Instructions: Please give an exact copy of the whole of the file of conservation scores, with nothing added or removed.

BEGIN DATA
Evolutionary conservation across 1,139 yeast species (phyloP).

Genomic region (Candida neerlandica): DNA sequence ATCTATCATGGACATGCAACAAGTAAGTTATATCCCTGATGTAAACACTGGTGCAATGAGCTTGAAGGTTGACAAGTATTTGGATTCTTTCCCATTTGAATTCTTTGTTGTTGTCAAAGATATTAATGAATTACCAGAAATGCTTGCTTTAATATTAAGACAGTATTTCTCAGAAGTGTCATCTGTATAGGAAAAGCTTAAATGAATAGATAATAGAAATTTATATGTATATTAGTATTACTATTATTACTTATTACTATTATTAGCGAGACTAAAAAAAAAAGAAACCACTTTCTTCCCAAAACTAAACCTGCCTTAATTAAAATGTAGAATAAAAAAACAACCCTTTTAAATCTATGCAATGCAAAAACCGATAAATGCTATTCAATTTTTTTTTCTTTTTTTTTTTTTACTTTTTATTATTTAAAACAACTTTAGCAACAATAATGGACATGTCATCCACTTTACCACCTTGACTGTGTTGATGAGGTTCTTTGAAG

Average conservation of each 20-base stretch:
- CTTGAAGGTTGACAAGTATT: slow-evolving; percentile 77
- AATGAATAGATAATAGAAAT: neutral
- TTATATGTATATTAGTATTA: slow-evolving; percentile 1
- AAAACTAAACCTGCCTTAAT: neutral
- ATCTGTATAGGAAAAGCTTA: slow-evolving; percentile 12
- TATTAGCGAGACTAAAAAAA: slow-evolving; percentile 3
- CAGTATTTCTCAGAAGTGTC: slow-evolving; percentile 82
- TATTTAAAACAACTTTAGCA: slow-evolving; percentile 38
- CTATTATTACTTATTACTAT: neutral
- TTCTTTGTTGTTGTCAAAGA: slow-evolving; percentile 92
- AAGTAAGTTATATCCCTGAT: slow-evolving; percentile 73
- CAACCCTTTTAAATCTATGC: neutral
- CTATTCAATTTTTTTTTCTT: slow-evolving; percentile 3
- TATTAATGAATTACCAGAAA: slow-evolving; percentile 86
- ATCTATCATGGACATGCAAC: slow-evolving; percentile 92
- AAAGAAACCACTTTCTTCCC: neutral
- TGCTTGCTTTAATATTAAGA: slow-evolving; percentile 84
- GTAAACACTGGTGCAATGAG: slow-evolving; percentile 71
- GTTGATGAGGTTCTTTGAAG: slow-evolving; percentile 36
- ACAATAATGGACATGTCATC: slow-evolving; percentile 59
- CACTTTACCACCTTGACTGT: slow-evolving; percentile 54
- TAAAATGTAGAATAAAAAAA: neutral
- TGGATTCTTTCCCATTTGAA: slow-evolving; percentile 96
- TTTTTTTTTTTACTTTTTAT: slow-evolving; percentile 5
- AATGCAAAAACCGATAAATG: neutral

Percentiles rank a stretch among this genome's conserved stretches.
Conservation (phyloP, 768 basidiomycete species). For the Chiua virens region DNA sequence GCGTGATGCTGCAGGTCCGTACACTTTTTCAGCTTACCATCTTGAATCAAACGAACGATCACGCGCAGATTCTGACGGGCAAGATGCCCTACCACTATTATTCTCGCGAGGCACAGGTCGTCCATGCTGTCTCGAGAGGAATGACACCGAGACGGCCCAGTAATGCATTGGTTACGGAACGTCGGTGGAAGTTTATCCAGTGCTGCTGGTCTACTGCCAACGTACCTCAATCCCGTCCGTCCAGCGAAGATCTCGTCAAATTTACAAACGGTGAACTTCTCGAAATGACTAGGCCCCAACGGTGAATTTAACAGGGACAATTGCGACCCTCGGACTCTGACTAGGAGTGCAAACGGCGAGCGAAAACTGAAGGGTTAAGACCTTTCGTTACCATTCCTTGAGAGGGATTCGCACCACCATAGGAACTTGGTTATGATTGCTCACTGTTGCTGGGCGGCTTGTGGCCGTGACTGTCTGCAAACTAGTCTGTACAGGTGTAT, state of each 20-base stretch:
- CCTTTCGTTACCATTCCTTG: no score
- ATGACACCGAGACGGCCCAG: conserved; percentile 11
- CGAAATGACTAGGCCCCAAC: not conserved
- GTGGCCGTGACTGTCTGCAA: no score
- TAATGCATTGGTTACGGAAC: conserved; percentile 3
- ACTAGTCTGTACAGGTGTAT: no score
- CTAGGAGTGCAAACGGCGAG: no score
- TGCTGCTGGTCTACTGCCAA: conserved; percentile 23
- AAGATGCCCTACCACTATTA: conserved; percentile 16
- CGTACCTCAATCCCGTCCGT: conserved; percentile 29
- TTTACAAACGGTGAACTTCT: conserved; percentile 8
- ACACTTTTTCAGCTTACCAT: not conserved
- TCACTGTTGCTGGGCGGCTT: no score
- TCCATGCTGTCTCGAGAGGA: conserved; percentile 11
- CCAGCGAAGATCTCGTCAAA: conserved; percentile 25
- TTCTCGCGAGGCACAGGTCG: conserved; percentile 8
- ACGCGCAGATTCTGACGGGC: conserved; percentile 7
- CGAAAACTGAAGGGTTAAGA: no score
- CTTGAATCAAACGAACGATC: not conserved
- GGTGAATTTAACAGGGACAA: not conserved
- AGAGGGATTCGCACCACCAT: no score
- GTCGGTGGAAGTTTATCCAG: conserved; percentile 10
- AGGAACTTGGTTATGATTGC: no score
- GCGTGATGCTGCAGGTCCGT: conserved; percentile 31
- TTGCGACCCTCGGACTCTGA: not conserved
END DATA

Evolutionary conservation across 1,139 yeast species (phyloP).

Genomic region (Candida neerlandica): DNA sequence ATCTATCATGGACATGCAACAAGTAAGTTATATCCCTGATGTAAACACTGGTGCAATGAGCTTGAAGGTTGACAAGTATTTGGATTCTTTCCCATTTGAATTCTTTGTTGTTGTCAAAGATATTAATGAATTACCAGAAATGCTTGCTTTAATATTAAGACAGTATTTCTCAGAAGTGTCATCTGTATAGGAAAAGCTTAAATGAATAGATAATAGAAATTTATATGTATATTAGTATTACTATTATTACTTATTACTATTATTAGCGAGACTAAAAAAAAAAGAAACCACTTTCTTCCCAAAACTAAACCTGCCTTAATTAAAATGTAGAATAAAAAAACAACCCTTTTAAATCTATGCAATGCAAAAACCGATAAATGCTATTCAATTTTTTTTTCTTTTTTTTTTTTTACTTTTTATTATTTAAAACAACTTTAGCAACAATAATGGACATGTCATCCACTTTACCACCTTGACTGTGTTGATGAGGTTCTTTGAAG

Average conservation of each 20-base stretch:
- CTTGAAGGTTGACAAGTATT: slow-evolving; percentile 77
- AATGAATAGATAATAGAAAT: neutral
- TTATATGTATATTAGTATTA: slow-evolving; percentile 1
- AAAACTAAACCTGCCTTAAT: neutral
- ATCTGTATAGGAAAAGCTTA: slow-evolving; percentile 12
- TATTAGCGAGACTAAAAAAA: slow-evolving; percentile 3
- CAGTATTTCTCAGAAGTGTC: slow-evolving; percentile 82
- TATTTAAAACAACTTTAGCA: slow-evolving; percentile 38
- CTATTATTACTTATTACTAT: neutral
- TTCTTTGTTGTTGTCAAAGA: slow-evolving; percentile 92
- AAGTAAGTTATATCCCTGAT: slow-evolving; percentile 73
- CAACCCTTTTAAATCTATGC: neutral
- CTATTCAATTTTTTTTTCTT: slow-evolving; percentile 3
- TATTAATGAATTACCAGAAA: slow-evolving; percentile 86
- ATCTATCATGGACATGCAAC: slow-evolving; percentile 92
- AAAGAAACCACTTTCTTCCC: neutral
- TGCTTGCTTTAATATTAAGA: slow-evolving; percentile 84
- GTAAACACTGGTGCAATGAG: slow-evolving; percentile 71
- GTTGATGAGGTTCTTTGAAG: slow-evolving; percentile 36
- ACAATAATGGACATGTCATC: slow-evolving; percentile 59
- CACTTTACCACCTTGACTGT: slow-evolving; percentile 54
- TAAAATGTAGAATAAAAAAA: neutral
- TGGATTCTTTCCCATTTGAA: slow-evolving; percentile 96
- TTTTTTTTTTTACTTTTTAT: slow-evolving; percentile 5
- AATGCAAAAACCGATAAATG: neutral

Percentiles rank a stretch among this genome's conserved stretches.
Conservation (phyloP, 768 basidiomycete species). For the Chiua virens region DNA sequence GCGTGATGCTGCAGGTCCGTACACTTTTTCAGCTTACCATCTTGAATCAAACGAACGATCACGCGCAGATTCTGACGGGCAAGATGCCCTACCACTATTATTCTCGCGAGGCACAGGTCGTCCATGCTGTCTCGAGAGGAATGACACCGAGACGGCCCAGTAATGCATTGGTTACGGAACGTCGGTGGAAGTTTATCCAGTGCTGCTGGTCTACTGCCAACGTACCTCAATCCCGTCCGTCCAGCGAAGATCTCGTCAAATTTACAAACGGTGAACTTCTCGAAATGACTAGGCCCCAACGGTGAATTTAACAGGGACAATTGCGACCCTCGGACTCTGACTAGGAGTGCAAACGGCGAGCGAAAACTGAAGGGTTAAGACCTTTCGTTACCATTCCTTGAGAGGGATTCGCACCACCATAGGAACTTGGTTATGATTGCTCACTGTTGCTGGGCGGCTTGTGGCCGTGACTGTCTGCAAACTAGTCTGTACAGGTGTAT, state of each 20-base stretch:
- CCTTTCGTTACCATTCCTTG: no score
- ATGACACCGAGACGGCCCAG: conserved; percentile 11
- CGAAATGACTAGGCCCCAAC: not conserved
- GTGGCCGTGACTGTCTGCAA: no score
- TAATGCATTGGTTACGGAAC: conserved; percentile 3
- ACTAGTCTGTACAGGTGTAT: no score
- CTAGGAGTGCAAACGGCGAG: no score
- TGCTGCTGGTCTACTGCCAA: conserved; percentile 23
- AAGATGCCCTACCACTATTA: conserved; percentile 16
- CGTACCTCAATCCCGTCCGT: conserved; percentile 29
- TTTACAAACGGTGAACTTCT: conserved; percentile 8
- ACACTTTTTCAGCTTACCAT: not conserved
- TCACTGTTGCTGGGCGGCTT: no score
- TCCATGCTGTCTCGAGAGGA: conserved; percentile 11
- CCAGCGAAGATCTCGTCAAA: conserved; percentile 25
- TTCTCGCGAGGCACAGGTCG: conserved; percentile 8
- ACGCGCAGATTCTGACGGGC: conserved; percentile 7
- CGAAAACTGAAGGGTTAAGA: no score
- CTTGAATCAAACGAACGATC: not conserved
- GGTGAATTTAACAGGGACAA: not conserved
- AGAGGGATTCGCACCACCAT: no score
- GTCGGTGGAAGTTTATCCAG: conserved; percentile 10
- AGGAACTTGGTTATGATTGC: no score
- GCGTGATGCTGCAGGTCCGT: conserved; percentile 31
- TTGCGACCCTCGGACTCTGA: not conserved